If your dog is freaked out by the dremel, you will need to start conditioning her and yourself so this routine that you will have to do for the rest of her life does not become a dreaded chore. Commit to a routine and a plan, start ever so slowly in baby steps with lots of treats. For the first day, just put your dog in whatever position you feel comfortable with to do her nails and just touch each paw, with the slight firmness you would use to expose each nail with your hand. Give her a treat and praise her. The next time, do it again, and then turn on the dremel but don't touch it to her paws. Treats and praise again. Do this for a couple of days so she equates the sound of the dremel with treats and praise. When you feel comfortable (you can do this!) just touch the dremel to the tip of one and only one nail. Treats and praise. The next day, go back to that first nail, touch it quickly again and then add the next nail. Do this every day, quickly and carefully sanding off a tiny sliver of nail and then give lots of treats and praise. Eventually you will build up the trust on her part and the confidence on your part to zip through all of the nails quickly and easily.
I want to warn you about the dremel. Whether you are using sanding bands or a sanding stone on the tip, before you use it on your dog's nails, quickly see what it feels like on your own. Our human nails are not as strong and thick as theirs, but you can feel how fast the grinding happens. You never ever want to overdo it or stay in one spot too long because the friction can burn and your dog will not forget it. Better safe than sorry. Be careful. Be firm but gentle. Hopefully your breeder has removed the 'dew claws' from your dog's paws. The dew claw (which would be a fifth claw up the side of the paw) should always be removed because if not, they can catch on things and cause real pain and bleeding. Should you have a dew claw, take special care to buff the edges smooth to try and avoid that scenario.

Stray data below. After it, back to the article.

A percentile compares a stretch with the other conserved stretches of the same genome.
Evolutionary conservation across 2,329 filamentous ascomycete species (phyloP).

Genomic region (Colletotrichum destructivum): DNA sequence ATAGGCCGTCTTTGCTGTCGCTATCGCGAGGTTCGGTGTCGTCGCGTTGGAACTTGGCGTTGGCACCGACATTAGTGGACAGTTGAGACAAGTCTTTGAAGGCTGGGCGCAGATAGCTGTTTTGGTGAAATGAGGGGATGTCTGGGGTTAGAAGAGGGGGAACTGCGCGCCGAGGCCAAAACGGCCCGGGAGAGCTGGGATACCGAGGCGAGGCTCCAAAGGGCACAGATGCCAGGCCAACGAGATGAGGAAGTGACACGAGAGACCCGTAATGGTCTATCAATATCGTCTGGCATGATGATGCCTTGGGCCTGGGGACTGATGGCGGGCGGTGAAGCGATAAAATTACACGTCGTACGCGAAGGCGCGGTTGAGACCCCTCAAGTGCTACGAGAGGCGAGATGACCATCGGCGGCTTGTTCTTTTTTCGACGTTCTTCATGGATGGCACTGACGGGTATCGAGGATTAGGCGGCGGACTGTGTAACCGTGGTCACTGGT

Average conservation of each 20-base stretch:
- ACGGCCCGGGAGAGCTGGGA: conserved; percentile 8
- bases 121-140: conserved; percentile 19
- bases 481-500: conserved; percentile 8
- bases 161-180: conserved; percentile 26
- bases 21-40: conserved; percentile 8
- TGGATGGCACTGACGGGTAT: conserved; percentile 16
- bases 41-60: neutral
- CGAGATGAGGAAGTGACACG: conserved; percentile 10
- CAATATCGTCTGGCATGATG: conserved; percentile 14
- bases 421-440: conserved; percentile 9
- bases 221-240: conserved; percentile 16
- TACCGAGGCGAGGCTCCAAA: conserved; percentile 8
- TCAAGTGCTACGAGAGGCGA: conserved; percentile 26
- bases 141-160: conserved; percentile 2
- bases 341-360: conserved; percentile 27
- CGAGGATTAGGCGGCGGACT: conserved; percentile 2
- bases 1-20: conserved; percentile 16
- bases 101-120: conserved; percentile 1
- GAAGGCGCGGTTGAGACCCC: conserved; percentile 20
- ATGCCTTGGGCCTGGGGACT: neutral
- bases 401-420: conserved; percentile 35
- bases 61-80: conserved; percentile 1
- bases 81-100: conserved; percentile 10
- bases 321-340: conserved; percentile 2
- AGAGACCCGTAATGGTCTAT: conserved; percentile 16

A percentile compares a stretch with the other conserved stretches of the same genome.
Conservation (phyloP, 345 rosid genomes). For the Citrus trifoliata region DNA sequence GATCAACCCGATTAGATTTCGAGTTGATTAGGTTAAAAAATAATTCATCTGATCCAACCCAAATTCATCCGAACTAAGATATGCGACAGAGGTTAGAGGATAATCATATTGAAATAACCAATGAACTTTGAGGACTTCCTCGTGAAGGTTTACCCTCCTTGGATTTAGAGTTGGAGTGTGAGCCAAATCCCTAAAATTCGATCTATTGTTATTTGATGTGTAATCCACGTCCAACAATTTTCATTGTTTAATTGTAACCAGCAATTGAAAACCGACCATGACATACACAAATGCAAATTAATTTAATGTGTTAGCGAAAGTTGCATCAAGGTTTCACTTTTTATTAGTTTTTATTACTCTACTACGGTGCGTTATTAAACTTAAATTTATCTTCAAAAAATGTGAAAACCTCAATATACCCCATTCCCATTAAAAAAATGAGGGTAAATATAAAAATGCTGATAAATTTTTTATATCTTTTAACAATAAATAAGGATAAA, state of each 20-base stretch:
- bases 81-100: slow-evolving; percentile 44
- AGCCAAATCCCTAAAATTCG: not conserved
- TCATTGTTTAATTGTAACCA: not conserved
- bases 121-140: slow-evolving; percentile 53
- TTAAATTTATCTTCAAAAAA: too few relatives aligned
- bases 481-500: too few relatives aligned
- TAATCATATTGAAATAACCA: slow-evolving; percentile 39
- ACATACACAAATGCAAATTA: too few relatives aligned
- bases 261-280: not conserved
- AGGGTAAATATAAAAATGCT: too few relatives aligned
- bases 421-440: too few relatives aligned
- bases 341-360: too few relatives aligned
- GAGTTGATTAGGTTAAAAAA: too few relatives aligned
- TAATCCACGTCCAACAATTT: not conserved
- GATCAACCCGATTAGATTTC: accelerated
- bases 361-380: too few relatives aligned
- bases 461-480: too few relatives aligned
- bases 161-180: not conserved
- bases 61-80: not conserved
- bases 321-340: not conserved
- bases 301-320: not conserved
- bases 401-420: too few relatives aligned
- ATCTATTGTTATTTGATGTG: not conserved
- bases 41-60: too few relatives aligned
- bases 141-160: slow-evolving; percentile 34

I have one dog who has had his nails done since he was a baby. He just does not like it. Never did, never will. He is a pip. Same one who never likes to take a bath. It takes a village to groom this dog. Seriously, Mary Elizabeth and I have to brace ourselves with a mocha frap from Starbucks before tackling his nails. If you have a dog that is like this, you may want to have a soft 'velcro' muzzle on hand just to keep him from trying to bite the dremel. You can try using something like rescue remedy or one of the natural flower essences( http://www.floweressencesforanimals.com/ ) before doing the nails (I like "Thunderstorms" for phobias flower essence for this purpose) and then Pet ETS (Emergency Trauma Solution), to re-set her sense of well being immediately after. Tell Nancy I sent you. She is an expert on flower essences and is very nice to speak with. She will point you in the right direction should you wish to give these a try. I personally highly recommend them for any dog that has issues such as this.